I recently picked up this Mike Higgs-created “Moonbird” strip on eBay, one of several three-tier strips he created for the German market, which was published in colour.
The colour for the strip created on a separate overlay…
“Moonbird” first appeared as daily strips in the UK various Associated Newspaper titles. In the early 1980s, creator Mike Higgs regenerated the flighty fellow into a children’s picture book character, first as a series of stories, followed by a “Learn with Moonbird” series in the mid-1980s.
His assistant on some was none other than Beano artist Lew Stringer, who inked four of the strips, and penciled, inked and coloured about 16 of the Learn With Moonbird books, with Mike pencilling/inking Moonbird himself. (Inker Mark Farmer also worked with Mike, colouring some the books, too).
Mike lettered this strip in English, and there’s a logo in English, too, under the German variant, but all the strip’s original lettering has been whited out before the German text was added.
Moonbird lived on the moon in a colony of similar moonchicks and moonhens, protected by the all-seeing Moonhawk. No two moonbirds were the same, each having their own unique colour and pattern, but even in Germany, star Moonbird was just plain old white.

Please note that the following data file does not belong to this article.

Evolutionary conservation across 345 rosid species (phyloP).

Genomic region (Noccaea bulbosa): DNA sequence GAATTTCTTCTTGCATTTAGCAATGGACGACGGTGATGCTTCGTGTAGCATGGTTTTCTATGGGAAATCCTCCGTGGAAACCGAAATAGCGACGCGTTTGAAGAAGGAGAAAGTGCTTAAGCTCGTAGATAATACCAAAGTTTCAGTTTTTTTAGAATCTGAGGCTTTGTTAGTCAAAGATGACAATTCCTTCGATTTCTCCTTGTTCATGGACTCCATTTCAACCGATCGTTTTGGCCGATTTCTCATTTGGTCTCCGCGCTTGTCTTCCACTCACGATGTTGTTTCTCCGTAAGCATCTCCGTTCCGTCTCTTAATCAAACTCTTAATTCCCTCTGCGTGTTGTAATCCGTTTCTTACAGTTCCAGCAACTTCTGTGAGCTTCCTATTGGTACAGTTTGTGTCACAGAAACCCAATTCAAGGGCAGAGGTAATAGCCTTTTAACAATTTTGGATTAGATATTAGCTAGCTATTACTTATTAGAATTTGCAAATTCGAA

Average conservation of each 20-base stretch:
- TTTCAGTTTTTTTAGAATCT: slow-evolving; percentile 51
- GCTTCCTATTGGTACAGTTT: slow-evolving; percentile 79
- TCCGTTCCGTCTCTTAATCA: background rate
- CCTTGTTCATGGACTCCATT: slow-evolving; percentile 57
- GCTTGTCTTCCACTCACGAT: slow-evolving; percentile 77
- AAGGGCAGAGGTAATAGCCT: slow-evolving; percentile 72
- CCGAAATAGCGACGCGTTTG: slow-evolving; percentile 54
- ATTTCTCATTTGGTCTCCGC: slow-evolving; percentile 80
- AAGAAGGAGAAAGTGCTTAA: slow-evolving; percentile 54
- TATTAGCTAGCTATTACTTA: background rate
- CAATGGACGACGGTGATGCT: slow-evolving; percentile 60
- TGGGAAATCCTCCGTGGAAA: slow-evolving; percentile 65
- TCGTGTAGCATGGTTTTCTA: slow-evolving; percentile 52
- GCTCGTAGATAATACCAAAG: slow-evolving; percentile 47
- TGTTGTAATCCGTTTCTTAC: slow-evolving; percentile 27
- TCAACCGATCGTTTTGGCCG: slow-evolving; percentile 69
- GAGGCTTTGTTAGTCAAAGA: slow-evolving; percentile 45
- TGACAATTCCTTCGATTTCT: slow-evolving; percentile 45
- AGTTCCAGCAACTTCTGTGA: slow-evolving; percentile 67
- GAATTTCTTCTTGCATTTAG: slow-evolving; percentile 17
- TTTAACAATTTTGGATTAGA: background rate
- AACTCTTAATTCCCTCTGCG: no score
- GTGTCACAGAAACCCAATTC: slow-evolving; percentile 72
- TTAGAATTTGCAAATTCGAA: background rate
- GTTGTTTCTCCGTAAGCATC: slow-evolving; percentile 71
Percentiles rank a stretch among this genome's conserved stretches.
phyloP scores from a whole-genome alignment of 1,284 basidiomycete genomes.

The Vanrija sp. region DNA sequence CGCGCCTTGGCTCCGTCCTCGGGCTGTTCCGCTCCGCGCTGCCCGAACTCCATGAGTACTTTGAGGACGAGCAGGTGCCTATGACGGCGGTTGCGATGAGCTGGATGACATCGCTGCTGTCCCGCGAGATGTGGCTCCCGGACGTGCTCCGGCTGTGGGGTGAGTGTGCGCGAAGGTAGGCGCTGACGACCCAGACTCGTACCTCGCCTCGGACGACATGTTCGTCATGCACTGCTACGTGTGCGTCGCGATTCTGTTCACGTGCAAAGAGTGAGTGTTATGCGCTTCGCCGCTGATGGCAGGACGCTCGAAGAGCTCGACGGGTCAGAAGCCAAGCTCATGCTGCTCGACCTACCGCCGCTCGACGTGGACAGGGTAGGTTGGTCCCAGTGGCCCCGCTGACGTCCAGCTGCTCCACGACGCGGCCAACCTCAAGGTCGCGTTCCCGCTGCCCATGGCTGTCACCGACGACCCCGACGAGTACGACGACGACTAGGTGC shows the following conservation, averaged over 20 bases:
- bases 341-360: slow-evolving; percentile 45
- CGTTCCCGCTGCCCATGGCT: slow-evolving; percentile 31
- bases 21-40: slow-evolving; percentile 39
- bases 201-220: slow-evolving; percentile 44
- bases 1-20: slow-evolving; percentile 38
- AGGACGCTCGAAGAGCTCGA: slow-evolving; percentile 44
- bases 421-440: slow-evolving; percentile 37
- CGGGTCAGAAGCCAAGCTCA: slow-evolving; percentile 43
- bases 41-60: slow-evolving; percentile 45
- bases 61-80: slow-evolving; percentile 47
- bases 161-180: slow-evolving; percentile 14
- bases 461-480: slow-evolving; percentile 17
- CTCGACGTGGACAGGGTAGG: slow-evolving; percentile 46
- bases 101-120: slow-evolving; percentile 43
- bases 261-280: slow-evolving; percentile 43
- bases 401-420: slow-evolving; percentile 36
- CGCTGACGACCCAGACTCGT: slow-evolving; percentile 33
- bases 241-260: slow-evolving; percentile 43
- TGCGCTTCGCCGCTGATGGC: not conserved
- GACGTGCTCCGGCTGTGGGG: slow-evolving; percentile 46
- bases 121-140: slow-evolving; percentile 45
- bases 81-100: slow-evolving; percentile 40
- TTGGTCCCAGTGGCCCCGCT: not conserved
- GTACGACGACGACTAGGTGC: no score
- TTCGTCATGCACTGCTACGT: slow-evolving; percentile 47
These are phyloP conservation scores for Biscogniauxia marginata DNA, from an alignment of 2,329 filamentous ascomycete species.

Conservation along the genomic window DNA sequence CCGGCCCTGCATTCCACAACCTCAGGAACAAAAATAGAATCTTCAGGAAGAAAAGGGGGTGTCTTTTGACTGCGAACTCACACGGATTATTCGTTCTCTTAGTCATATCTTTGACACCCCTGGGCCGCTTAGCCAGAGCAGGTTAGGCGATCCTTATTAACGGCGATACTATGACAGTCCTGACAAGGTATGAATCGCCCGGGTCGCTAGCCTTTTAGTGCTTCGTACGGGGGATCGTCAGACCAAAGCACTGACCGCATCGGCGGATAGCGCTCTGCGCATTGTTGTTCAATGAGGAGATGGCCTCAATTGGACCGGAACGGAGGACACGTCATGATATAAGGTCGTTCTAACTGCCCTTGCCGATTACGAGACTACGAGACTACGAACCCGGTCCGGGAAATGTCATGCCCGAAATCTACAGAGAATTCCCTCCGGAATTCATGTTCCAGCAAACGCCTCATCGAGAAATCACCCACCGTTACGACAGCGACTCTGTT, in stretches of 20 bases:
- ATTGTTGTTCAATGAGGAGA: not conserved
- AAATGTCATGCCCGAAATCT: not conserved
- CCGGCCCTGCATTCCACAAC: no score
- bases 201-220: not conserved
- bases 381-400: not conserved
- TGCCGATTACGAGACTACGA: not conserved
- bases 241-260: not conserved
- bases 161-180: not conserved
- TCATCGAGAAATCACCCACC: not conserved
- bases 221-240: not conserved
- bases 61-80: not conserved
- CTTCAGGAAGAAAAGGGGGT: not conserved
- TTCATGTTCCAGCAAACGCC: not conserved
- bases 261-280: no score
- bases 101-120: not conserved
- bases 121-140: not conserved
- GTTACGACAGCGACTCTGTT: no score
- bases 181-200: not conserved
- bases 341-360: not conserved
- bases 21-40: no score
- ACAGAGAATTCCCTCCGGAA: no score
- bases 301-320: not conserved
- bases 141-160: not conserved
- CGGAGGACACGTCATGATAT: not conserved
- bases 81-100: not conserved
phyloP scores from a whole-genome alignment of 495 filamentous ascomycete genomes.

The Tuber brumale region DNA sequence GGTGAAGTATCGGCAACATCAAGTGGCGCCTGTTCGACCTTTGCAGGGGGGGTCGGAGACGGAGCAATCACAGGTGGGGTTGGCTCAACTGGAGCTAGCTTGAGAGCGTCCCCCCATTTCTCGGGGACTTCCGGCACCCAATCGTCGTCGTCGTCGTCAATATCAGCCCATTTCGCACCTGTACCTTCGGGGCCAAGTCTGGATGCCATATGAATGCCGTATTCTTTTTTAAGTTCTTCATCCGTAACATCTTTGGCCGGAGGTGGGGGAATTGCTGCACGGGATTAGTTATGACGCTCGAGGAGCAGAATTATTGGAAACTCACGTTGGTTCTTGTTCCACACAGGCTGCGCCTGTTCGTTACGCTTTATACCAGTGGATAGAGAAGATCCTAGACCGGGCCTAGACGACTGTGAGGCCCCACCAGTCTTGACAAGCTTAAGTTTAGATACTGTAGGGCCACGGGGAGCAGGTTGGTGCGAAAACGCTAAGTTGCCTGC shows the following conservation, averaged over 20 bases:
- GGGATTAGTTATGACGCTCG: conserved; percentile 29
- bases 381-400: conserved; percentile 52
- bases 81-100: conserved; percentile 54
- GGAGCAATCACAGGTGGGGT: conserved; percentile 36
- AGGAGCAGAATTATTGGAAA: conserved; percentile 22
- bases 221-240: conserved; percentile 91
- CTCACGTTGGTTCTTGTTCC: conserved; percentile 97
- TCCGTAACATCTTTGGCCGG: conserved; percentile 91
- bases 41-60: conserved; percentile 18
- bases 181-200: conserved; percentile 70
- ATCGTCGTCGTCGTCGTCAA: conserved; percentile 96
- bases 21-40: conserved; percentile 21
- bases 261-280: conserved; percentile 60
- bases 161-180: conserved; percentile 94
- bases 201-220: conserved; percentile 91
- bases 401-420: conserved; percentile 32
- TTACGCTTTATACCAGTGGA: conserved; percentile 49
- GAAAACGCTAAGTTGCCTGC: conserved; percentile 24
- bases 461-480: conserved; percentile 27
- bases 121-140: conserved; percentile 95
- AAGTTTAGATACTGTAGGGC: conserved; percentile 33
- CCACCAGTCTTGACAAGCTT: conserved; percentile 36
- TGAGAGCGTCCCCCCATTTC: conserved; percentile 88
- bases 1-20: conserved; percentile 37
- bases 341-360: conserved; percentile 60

As part of the strip’s premise, Moonbird regularly travelled to Earth (on a moonbeam, of course!), to experience all the quirks and quandaries of modern existence…
It’s intriguing to see an independent comic creator gaining an interest in his character from overseas, to the extent that new strips were created and translated into German.
Now retired, Mike Higgs is also known, of course, as the creator of the super-spy The Cloak for Pow! in the 1960s, and his subsequent work on strips such as “Space School” for Whizzer and Chips, an experience that led him to move into creating newspaper strips, including “Moonbird” and “Baz & Co.”, before returning to comics later in his working life on strips such as “Thundercap” for Buster in the 1990s.
He also produced books for Patrick Hawkey’s company, Hawk Books, editing and designing the books himself, and usually coming up with the concept as well. As Lew Stringer has detailed on his Blimey! blog, these included his Giant Holiday Comic Albums, and more.
With thanks to Lew Stringer